In 2006, everything changed with regard to cohabitees, thanks to the Family Law (Scotland) Act 2006. Before this Act, rights for cohabiting couples were limited, but since this came into force, cohabitees rights have been revolutionised. The Act clarified who ‘cohabitees’ were, and stated that in the event of a cohabiting relationship breaking down, couples now have the right to make a financial claim against the other in certain circumstances. This claim consists of a capital sum against the other party. It is up to the courts to decide if a capital sum is due, and they must take into account whether one party has suffered an economic advantage due to the other party being in the relationship, and whether that other party has suffered an economic disadvantage.
Case law has developed in this area, and various cases have been decided in Sheriff Courts across the country. Recently, the leading case of Gow v Grant helped clarify some of the different judgements made in the last 10 years. In this case, it was decided that the Act was not intended simply to enable the courts to correct and clear any economic imbalance which has arisen during the cohabiting relationship, but instead it was designed to enable fair compensation to be awarded for contributions made or economic disadvantages suffered by parties in the interests of the relationship. So, what does this mean for you? Well the courts now adopt a ‘broad brush approach’ when making awards to cohabitees. This means that they would perhaps make a capital sum to a woman who has not worked, and has stayed at home to bring up children, whilst her partner has been out working and developing his business.
It is important to note that there is a strict timescale for seeking a claim under the Act. This must be raised within one year of the parties’ separation. In reality, this is not a long time, so if you separate from your cohabiting partner, you should seek legal advice as soon as possible, in case you miss your chance to make a claim.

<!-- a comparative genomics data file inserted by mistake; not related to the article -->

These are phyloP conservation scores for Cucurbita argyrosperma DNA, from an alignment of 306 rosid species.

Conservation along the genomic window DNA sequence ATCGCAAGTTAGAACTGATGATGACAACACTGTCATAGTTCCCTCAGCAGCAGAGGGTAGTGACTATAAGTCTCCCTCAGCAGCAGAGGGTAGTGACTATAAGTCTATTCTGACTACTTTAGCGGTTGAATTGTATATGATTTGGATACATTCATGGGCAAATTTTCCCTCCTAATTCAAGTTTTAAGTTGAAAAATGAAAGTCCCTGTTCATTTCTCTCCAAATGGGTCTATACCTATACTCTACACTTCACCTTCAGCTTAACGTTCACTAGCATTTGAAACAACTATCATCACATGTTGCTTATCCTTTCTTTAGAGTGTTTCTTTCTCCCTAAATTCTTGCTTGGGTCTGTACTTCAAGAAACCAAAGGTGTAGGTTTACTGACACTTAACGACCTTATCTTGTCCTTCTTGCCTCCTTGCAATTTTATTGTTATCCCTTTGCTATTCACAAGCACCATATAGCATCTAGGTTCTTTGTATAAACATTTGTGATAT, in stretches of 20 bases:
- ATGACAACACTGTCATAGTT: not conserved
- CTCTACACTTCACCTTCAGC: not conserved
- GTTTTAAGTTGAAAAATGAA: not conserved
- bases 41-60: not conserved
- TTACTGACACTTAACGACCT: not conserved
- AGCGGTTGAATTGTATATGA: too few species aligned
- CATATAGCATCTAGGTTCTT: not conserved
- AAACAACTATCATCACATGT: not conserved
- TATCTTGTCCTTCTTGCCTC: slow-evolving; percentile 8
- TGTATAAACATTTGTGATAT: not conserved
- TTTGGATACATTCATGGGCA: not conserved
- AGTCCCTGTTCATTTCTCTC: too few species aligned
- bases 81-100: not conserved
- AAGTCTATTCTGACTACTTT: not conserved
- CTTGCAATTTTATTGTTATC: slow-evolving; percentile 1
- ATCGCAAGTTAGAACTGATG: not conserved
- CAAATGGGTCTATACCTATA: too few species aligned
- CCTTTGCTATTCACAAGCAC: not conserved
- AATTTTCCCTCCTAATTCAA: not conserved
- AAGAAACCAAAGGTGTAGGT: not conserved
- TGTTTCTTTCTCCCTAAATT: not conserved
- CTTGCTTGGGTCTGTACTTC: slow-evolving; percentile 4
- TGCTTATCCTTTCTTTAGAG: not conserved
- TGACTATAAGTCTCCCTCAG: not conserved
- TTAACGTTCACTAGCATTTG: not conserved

The Act also gives cohabitees the right to make a claim against the other in the event of death of their cohabitee, if the deceased died with no Will. There is a wide discretion to the court in these circumstances, however there is also a strict 6 month time-scale for this, so if you are in this position, please seek legal advice as soon as possible. A court action can however be raised within the above time-scale, and then simply frozen to allow matters to progress and perhaps settle. If you haven’t raised the action in time, however, you have missed your chance.
So, taking into account this change in law, how can you best protect yourself? Well, often the most obvious difficulty for cohabiting couples is in respect of a house purchase. When two people who are not married buy property together, if one party is contributing more money to the purchase, or the parties have an economic imbalance, then we can draft a Pre-cohabitation Agreement, setting out what would happen in the event of subsequent separation. This agreement would ring fence certain assets, or narrate what each party will receive in the event of a separation. Having this agreement saves a significant amount of legal costs, not to mention emotional strain, if your cohabiting relationship breaks down.